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(Non)Costly Signaling

By Taylor Marvin

Syrian President Bashar al-Assad has issued a law restricting genetically modified foods in the interest of public health, the AFP reports. Most observers seem to be greeting the news with puzzlement, or at least irony: why does Assad care about GM food when killing tens of thousands of his own people?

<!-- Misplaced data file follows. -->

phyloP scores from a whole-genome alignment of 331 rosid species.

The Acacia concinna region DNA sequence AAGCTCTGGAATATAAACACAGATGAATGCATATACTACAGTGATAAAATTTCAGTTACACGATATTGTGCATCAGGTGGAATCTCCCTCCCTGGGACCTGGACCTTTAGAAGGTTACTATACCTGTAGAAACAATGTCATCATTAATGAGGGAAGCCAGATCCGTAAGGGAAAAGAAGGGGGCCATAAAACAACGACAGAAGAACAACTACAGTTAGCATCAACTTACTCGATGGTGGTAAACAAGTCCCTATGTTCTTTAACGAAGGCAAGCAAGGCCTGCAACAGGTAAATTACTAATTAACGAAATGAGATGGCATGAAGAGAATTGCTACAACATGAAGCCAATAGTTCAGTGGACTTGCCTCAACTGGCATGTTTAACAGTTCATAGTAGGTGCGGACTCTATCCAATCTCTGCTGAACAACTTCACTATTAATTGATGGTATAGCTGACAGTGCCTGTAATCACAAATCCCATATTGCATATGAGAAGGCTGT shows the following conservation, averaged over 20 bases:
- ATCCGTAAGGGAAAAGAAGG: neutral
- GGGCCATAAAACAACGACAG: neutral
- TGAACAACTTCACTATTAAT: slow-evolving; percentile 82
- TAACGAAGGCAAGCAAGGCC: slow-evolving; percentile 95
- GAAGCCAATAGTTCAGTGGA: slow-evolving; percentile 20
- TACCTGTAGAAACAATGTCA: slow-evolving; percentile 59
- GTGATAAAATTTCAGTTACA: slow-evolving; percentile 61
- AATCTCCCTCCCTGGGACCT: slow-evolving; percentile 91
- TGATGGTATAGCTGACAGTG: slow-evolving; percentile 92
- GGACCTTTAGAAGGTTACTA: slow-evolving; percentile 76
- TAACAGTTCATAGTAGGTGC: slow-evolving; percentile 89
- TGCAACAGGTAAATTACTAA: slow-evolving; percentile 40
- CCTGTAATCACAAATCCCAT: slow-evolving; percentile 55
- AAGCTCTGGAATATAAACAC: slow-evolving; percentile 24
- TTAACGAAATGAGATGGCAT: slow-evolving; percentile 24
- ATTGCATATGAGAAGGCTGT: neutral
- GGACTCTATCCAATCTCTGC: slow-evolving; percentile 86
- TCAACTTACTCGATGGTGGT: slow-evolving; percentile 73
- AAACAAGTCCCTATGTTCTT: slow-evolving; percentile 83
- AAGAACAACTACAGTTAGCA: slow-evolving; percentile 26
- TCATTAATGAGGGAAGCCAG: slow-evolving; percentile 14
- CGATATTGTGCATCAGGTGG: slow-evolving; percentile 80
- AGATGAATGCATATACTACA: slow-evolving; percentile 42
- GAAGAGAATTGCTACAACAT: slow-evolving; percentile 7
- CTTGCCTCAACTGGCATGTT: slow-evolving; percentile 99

The law is less puzzling than it appears, and can’t be separated from the Syrian Civil War. Assad’s path to victory rests on his ability to retain support among unaligned members of the populace and erode support for the rebels. His best way to do this is by projecting an illusion of strength; few opponents will lend tangible support to the rebels if they see a government victory as inevitable. If government forces can’t win major victories or reliably punish even minor transgressions, the best way for them to project strength is through an illusion of normalcy. Passing mundane laws is a way to convince fence-sitters that the civil war is not an existential threat, the government retains the ability to protect those that support it, and that supporting anti-government forces is misguided and suicidal. Of course, if Assad really is relying on passing inconsequential legislation — which the rebels have no means or interest in disrupting anyway — as a signal of the government’s resiliency, stronger ways of convincingly exhibiting the regime’s strength and commitment are likely not available.

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